CEO-to-worker pay ratios in the US

May 21, 2016 1 comment

from David Ruccio

CEO-worker

The United States’ top 500 chief executive officers managed to capture 335 times the average worker’s wage last year, taking home $12.4 million on average, according to a new report by the AFL-CIO. That average CEO pay was a whopping 819 times the wage of a worker earning the federal minimum wage.

Here’s the list of the top 25 CEOs by pay—from Joe Kiani of Massimo Corp (at more than $199 million) to Jeff Immelt of GE (at just under $33 million):

Read more…

Thought control in economics

from David Ruccio

No matter how many stories I tell them about thought control in economics, students and colleagues in other disciplines simply don’t believe me.

They don’t understand the restrictions on the professors who are hired in many economics departments, the narrow range of methods and perspectives published in the leading economics journals, the limits on economics research projects that actually receive funding, and even the strict surveillance of what can be taught to students in basic undergraduate and graduate economics classes. It’s beyond their imagination that mainstream economists do all they can—within their departments and in the wider discipline—to make sure other approaches (often referred to as heterodox economics and, often, noneconomics) are displaced to (and, in many cases, beyond) the margins.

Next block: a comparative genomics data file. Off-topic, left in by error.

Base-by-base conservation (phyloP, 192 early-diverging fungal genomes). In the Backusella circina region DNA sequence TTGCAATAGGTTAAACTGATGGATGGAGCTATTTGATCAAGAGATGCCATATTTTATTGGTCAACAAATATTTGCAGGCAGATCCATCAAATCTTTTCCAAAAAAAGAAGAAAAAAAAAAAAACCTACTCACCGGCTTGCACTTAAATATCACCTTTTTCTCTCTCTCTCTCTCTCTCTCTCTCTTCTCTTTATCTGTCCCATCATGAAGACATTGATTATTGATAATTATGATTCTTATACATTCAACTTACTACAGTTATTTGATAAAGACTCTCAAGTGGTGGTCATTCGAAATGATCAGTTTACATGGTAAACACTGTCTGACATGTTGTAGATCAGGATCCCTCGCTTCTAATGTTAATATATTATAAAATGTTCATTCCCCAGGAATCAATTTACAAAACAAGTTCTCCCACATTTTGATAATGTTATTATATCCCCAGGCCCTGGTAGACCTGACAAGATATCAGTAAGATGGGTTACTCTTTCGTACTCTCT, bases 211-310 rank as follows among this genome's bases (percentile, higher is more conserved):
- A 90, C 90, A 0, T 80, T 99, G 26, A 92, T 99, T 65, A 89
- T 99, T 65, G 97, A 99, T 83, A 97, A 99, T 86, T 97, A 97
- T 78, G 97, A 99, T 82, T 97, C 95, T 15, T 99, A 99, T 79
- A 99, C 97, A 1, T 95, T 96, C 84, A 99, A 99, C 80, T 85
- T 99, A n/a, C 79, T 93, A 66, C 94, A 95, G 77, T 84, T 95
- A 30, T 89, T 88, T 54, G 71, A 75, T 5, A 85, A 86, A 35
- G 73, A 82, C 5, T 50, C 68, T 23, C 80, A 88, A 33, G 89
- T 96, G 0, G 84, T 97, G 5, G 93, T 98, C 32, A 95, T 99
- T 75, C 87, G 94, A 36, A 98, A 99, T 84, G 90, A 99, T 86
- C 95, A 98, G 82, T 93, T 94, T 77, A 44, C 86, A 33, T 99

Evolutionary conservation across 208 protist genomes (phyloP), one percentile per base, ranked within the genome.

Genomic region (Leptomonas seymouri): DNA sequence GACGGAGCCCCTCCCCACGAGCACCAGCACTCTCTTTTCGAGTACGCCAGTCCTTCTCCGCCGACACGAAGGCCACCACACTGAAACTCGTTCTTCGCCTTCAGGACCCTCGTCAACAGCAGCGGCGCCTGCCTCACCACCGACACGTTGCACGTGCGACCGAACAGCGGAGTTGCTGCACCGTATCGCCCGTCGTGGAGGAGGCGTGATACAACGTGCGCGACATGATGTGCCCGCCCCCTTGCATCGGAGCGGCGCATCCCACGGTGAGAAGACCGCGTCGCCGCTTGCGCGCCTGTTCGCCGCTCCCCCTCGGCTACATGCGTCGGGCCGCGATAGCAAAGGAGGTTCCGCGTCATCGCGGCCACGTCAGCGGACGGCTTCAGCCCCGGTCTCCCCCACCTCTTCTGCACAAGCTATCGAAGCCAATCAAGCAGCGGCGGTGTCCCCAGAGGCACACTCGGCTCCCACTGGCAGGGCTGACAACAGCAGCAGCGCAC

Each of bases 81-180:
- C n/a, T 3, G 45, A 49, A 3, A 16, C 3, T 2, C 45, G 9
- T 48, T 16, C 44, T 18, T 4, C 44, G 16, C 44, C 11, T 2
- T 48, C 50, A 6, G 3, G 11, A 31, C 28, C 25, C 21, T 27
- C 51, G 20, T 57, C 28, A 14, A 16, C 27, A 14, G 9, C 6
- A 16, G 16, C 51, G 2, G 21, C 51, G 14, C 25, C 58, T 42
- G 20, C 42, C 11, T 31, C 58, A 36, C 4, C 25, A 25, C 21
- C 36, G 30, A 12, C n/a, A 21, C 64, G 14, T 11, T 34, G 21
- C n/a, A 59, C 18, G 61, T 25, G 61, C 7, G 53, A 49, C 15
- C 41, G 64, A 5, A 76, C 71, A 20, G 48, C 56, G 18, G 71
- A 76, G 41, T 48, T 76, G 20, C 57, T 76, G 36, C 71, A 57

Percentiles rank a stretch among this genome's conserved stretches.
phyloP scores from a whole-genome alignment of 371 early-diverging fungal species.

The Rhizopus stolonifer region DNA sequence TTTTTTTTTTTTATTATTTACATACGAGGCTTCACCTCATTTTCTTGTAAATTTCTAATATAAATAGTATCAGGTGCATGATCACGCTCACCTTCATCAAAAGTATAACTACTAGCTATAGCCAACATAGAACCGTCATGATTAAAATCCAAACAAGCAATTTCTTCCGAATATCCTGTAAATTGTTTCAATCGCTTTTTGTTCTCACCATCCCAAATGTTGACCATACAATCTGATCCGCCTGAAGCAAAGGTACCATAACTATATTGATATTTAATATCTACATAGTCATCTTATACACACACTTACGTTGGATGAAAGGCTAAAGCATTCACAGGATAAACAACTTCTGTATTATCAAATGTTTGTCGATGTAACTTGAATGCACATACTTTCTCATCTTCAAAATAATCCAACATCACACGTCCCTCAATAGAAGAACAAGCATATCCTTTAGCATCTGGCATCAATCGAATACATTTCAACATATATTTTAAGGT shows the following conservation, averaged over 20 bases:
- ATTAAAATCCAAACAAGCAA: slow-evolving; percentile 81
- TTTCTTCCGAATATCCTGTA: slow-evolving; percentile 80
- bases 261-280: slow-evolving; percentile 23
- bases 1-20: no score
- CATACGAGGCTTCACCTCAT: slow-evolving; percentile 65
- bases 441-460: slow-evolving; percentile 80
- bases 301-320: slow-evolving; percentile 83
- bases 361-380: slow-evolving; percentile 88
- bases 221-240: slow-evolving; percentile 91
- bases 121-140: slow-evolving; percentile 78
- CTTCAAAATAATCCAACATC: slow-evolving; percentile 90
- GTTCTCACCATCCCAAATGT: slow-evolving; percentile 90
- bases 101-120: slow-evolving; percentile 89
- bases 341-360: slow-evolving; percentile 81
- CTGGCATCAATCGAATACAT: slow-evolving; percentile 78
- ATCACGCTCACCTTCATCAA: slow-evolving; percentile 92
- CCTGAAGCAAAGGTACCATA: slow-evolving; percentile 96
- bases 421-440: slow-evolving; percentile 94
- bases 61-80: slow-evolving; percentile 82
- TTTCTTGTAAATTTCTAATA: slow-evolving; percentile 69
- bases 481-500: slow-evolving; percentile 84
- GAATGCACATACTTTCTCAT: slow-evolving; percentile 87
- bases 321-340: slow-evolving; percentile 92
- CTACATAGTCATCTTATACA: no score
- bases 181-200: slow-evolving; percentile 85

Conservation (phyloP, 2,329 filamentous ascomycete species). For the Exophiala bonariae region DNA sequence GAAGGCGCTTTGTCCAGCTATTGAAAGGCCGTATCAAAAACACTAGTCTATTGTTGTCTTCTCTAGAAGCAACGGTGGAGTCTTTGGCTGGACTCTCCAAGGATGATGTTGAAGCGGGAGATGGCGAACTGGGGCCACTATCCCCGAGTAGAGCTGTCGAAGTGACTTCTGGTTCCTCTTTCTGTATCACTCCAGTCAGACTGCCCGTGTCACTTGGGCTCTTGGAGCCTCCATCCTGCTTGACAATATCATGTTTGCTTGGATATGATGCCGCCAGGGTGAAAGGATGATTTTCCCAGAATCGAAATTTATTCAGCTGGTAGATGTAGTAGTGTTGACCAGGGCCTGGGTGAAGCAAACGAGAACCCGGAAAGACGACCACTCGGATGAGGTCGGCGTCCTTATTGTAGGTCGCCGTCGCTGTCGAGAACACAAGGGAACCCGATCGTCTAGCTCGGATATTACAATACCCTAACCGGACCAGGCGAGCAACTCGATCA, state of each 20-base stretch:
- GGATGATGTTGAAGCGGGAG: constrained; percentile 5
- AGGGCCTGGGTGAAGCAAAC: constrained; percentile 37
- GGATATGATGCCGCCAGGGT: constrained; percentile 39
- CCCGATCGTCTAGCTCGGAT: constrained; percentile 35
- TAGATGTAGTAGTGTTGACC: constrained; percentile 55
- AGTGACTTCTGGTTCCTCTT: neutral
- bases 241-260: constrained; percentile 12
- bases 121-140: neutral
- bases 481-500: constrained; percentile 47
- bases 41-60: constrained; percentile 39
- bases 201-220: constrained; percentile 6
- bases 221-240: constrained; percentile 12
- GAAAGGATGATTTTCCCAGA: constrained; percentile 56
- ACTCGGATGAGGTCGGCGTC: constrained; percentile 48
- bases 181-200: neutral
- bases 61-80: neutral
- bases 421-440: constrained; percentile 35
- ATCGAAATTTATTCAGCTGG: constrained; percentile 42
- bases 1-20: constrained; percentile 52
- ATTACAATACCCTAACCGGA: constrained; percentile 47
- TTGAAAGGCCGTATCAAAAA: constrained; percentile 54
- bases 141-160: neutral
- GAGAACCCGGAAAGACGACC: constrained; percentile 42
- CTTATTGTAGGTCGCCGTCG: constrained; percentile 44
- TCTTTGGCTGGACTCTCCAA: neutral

So, it comes as no surprise to me—but it probably does to everyone outside of economics—that a senior lecture rat the University of Glasgow, Alberto Paloni [ht: sm], an expert in post-Keynesian theory, has been stopped from teaching a core degree module on macroeconomics.

This, after an essay in the Royal Economic Society newsletter specifically cited Paloni’s course as introducing a necessary pluralism into the teaching of economics:  Read more…